A nagging granddaughter ended up doing Brian Childs the world of good as he stopped ignoring what turned out to be symptoms of gullet cancer.
The 68-year-old had been having problems swallowing and digesting his food for around three months.
“We’d been sat around the dinner table and once again I’d had difficulty eating my meal,” Brian explained. “While I’d had these symptoms for a while I just put them down to stress as I was coming up to being made redundant – although I’d got another job lined up I thought I was perhaps worrying subconsciously. It was my granddaughter who was firm with me and told me to get it sorted out.”
Brian, who lives on Walsall’s Yew Tree Estate, went to see his GP and had an endoscopy. The results came back just a couple of days later and Brian was told a tumour had been detected.
“That was a shock because I think I’d convinced myself I’d got an ulcer rather than having oesophageal cancer,” he said. “I was told that I could have chemotherapy at first to shrink the tumour and that’s the treatment I had for six months.”
Brian, a former butcher and factory worker, underwent an oesophagectomy in December 2000. This procedure removes part or all of the oesophagus, the tube that moves food from the throat to the stomach. Surgeons rebuild the oesophagus using part of the stomach or large intestine.
“I look back now and say I have survived very well because this type of cancer doesn’t have a high survival rate, often because people have ignored the symptoms for too long. If you have difficulty swallowing or eating or repeated acid reflux or heartburn for three weeks then that could be a sign that all is not well.”
Brian and his wife Kate, 66, have shared their story to raise awareness of this type of Upper Gastrointestinal Cancer and credit the Upper GI Blues support group with helping them, and others, adapt to life before, during and after surgery.
The group was formed in 2005, with Brian as chair, and the Walsall group was formed in 2009 by Sam King and Brenda Yates, working in partnership with Sandwell. Funds are raised for the hospitals in Walsall and Sandwell and for the Queen Elizabeth in Birmingham as well as for local research into this type of cancer.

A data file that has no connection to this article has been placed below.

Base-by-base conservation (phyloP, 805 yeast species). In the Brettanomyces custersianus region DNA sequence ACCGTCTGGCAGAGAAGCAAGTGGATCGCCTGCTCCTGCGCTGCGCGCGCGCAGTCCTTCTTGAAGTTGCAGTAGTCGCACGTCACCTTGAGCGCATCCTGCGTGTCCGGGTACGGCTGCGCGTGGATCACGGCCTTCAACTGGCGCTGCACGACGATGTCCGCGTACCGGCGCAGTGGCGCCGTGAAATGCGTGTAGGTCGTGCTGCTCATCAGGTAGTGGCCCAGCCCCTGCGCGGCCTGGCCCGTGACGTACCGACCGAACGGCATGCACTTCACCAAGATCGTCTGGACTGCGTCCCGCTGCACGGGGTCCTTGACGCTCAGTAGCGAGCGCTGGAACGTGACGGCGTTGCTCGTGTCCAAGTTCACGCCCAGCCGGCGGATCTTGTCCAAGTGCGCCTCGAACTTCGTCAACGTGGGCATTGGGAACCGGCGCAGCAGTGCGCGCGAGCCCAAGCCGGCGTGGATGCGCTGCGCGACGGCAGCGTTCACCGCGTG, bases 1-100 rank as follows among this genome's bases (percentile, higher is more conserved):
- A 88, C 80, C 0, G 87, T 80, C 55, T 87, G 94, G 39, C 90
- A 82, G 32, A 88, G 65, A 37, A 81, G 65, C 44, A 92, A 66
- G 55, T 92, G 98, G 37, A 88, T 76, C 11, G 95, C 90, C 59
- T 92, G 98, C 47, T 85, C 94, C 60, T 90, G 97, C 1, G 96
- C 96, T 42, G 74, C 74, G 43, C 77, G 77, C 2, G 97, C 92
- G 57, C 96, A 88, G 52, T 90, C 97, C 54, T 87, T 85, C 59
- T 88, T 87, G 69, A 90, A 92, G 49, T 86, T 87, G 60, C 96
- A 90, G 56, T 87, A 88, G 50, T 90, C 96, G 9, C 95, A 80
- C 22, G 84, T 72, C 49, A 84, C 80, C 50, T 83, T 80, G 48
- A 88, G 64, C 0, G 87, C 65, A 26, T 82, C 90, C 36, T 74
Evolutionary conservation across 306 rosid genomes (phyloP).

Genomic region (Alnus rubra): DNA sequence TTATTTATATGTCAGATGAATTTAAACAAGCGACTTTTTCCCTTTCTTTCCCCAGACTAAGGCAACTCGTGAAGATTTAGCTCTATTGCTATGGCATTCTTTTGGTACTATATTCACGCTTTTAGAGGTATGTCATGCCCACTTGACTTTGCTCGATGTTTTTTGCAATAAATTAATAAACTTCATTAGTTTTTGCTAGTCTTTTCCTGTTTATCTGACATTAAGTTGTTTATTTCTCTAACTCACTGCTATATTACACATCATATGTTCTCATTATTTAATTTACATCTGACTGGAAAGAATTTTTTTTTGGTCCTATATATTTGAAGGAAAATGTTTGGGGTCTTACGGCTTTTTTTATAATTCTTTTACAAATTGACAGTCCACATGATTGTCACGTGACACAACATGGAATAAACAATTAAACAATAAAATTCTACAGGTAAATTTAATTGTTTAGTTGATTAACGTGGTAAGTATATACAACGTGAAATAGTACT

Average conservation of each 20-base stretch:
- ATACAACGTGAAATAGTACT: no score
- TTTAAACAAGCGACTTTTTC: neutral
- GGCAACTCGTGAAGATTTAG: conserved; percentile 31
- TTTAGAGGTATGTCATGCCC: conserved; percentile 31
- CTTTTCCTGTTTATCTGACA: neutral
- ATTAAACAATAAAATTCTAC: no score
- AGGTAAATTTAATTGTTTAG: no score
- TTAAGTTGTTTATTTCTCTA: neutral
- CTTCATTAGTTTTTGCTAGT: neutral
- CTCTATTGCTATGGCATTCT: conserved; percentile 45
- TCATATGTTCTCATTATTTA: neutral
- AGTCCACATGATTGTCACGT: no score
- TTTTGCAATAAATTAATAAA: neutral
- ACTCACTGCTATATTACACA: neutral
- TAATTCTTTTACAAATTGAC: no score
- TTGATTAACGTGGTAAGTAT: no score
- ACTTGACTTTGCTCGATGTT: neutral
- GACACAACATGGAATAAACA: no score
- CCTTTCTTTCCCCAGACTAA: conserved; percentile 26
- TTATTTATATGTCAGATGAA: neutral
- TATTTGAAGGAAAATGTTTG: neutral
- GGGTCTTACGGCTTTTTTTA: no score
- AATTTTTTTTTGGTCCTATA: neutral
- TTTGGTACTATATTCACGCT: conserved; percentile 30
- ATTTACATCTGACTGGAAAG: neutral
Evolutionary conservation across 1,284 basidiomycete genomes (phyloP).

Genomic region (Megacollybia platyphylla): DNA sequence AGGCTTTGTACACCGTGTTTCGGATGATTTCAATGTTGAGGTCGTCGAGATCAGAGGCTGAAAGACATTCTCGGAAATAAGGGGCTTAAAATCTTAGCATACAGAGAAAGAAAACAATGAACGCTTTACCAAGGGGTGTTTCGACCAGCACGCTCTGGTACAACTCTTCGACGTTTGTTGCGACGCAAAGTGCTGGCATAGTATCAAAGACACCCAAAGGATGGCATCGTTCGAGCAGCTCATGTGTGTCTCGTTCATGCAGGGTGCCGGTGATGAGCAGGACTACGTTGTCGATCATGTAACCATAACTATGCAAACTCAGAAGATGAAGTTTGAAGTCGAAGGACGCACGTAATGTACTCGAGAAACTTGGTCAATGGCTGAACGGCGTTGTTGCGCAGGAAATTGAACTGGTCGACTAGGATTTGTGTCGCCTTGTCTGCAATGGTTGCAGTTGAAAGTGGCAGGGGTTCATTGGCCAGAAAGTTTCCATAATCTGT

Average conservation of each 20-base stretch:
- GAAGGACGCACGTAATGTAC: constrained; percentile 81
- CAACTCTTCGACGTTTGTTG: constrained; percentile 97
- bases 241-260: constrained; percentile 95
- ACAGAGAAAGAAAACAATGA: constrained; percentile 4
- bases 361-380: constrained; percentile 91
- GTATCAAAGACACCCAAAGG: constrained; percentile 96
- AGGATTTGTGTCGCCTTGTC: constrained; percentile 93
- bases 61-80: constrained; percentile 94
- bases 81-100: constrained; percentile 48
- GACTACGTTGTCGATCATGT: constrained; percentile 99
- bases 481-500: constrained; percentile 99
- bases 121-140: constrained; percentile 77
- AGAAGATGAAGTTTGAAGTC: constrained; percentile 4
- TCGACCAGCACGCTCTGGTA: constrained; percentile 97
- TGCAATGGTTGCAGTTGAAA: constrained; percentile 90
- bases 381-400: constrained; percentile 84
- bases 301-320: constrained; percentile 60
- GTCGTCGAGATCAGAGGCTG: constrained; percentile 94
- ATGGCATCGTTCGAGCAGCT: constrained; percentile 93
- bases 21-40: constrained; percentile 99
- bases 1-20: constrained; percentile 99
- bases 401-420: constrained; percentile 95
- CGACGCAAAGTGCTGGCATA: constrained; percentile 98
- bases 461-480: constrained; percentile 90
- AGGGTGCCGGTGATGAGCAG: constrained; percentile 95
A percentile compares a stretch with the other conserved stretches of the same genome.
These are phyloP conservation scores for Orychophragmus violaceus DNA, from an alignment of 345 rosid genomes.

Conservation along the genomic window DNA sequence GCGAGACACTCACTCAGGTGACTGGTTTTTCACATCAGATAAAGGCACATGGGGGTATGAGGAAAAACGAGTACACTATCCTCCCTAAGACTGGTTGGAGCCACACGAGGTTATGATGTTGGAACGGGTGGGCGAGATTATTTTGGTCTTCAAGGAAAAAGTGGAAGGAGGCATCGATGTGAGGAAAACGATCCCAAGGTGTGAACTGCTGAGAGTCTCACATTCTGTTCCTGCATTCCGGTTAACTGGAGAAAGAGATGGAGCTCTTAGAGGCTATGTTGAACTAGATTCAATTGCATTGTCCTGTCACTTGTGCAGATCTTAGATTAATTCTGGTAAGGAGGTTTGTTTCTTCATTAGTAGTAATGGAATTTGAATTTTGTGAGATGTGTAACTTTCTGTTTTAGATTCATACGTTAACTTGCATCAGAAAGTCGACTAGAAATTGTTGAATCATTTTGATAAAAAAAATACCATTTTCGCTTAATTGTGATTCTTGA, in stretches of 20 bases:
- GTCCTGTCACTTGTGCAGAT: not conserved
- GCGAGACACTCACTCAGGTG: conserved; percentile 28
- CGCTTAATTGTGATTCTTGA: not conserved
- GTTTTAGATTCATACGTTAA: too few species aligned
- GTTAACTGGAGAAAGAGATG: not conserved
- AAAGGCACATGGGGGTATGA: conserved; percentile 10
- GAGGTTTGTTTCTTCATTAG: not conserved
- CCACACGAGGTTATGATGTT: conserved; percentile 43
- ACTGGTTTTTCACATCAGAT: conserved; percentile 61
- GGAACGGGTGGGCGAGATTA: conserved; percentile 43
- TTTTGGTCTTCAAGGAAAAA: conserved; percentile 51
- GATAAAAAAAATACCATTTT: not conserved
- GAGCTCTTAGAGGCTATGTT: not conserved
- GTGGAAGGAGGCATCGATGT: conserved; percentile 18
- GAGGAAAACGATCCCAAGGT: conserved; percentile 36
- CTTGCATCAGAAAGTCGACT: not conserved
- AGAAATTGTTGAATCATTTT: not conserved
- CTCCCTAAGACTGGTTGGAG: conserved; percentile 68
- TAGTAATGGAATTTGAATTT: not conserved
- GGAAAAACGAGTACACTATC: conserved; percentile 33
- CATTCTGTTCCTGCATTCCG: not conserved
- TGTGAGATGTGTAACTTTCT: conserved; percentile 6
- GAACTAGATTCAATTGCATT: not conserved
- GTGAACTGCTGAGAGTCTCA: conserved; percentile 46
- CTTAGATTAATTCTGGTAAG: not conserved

Kate said: “When you have surgery you expect the medical problem to have gone away but with gullet cancer things don’t just sort themselves out overnight.
“Brian still had difficulty swallowing and was worried that the cancer had come back. This went on for a while and is usual – just having the support group with people in a similar situation who know what you’re going through is a great comfort to both patients and their carers.
“My first thought when Brian was diagnosed wasn’t “It’s cancer” but “How’s he going to cope with all the appointments” as he’s a typical man who doesn’t like to make a fuss and rarely sees a doctor! The group’s members have all sorts of advice and tips to share that have really come in useful. It’s the type of atmosphere where people feel comfortable asking questions.”
The group has also raised £400,000 for the hospitals over the last decade – last year it raised £20,000 to buy a nasogastric endoscope for patients at Walsall Manor. The group’s fundraising featured on Surprise Surprise hosted by Holly Willoughby a couple of years back.
Brian added that Upper GI Blues is for anyone diagnosed with Upper Gastrointestinal Cancer of the gullet, the stomach the pancreas and the liver.
“We have speakers on a range of topics including surgery and diet. Patients have to adjust to finding the right diet for them and maintaining their weight and others’ experiences can really help. I enjoy most food now and can be part of social situations and family occasions.
“I hope that talking about the symptoms associated with this type of cancer will encourage anyone who has them to get help, particularly if they’re aged over 50 and have been having them for a while. You can’t afford to leave it too late.”
Oesophageal Awareness Month runs throughout February and Trust staff and patients will host an information stand on Wednesday 24 February from 10am-2pm in the main atrium at the Manor Hospital, helping to raise awareness of this type of cancer.